. issue XXI : vii .

by barathron

. artist : yundi .
. album : beethoven: pathétique | moonlight | appassionata .
. year : 2012 .
. label : deutsche grammophon .
. grade : a .


He’s no newbie at the game. Yundi Li, the youngest-ever winner of the prestigious International Fryderyk Chopin Piano Competition in 2000 at eighteen years old, escapes temporarily from his favorite composer, Chopin, to record some of the most well known pieces by another, equally famous yet more classical period inclined artist: Beethoven. Li’s interpretation forthrightly displays his genius, apparent within each of the three sonatas: No. 8 – “Pathétique,” No. 14 “Moonlight,” and No. 23 “Appassionata.” The level of emotional engagement, as seen within his Chopin pieces, translates into respectable and extremely proficient interpretations for all of them. Undoubtedly, he has technical skill that rivals Lang Lang — another Chinese pianist — seen prominently within the first movement of the “Pathétique.” But what captures the heart of many loyal fans is his fantastic ability to imbue emotion into his interpretations and simplify, to our ears, melodies that are in fact extremely difficult.

This Chinese pianist’s playing style is heavily passionate, and hints of his trademark romantic-era style of playing are not lost in these interpretations. Each section, and even each measure, is crammed full of vivid color, through dynamics, articulation, and speed; even though some sections may be fast, each note is heard as his hands fly across the keyboard and the reoccurring motifs build off each other. In a moment, dynamics change from the softest pp to the loudest punchline of a sf or ff. Yet, he manages to capture all of them, sometimes in the span of a mere few seconds. Many people recognize Beethoven’s 1st movement of his “Piano Sonata No. 14 in C sharp minor, op. 27 no. 2” as the “Moonlight Sonata,” but fewer people will recognize the other two movements. In this way, Yundi’s Beethoven album gives listeners the opportunity to expand their appreciation and understand classical music on a deeper level. Rather than limiting one’s knowledge to “mainstream” classical music, exposure to more obscure and less popular pieces will open doors to the extreme depth that this genre of music has to offer.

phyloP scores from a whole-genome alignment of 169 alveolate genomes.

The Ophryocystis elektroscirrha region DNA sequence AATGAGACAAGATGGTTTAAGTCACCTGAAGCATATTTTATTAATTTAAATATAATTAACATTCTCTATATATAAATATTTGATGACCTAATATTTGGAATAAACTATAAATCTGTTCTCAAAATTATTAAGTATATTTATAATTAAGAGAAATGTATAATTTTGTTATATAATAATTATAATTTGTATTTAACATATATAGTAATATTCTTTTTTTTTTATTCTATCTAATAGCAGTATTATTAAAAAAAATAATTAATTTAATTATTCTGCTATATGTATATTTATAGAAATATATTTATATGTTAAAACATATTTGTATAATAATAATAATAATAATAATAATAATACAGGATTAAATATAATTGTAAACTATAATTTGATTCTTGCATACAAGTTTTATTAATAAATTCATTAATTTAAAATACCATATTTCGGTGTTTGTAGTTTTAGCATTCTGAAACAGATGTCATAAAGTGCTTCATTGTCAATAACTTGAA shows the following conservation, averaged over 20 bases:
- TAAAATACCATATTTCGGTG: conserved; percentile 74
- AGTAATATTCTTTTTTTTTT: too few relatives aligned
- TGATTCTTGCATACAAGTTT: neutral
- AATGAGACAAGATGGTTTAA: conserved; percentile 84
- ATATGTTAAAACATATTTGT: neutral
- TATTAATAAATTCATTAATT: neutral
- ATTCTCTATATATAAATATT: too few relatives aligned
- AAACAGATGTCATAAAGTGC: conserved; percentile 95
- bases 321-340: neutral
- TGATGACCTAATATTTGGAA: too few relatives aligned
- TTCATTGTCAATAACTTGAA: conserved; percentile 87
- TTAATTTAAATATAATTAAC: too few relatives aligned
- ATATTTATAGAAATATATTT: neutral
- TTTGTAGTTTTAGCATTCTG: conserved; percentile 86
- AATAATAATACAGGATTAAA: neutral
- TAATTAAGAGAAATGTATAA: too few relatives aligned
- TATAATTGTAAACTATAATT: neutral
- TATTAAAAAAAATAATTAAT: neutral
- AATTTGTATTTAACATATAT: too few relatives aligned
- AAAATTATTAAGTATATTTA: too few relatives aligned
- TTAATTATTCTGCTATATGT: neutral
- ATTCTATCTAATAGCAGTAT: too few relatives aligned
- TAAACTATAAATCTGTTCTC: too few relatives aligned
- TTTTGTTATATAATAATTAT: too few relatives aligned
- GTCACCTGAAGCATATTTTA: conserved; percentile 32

by Justin Lau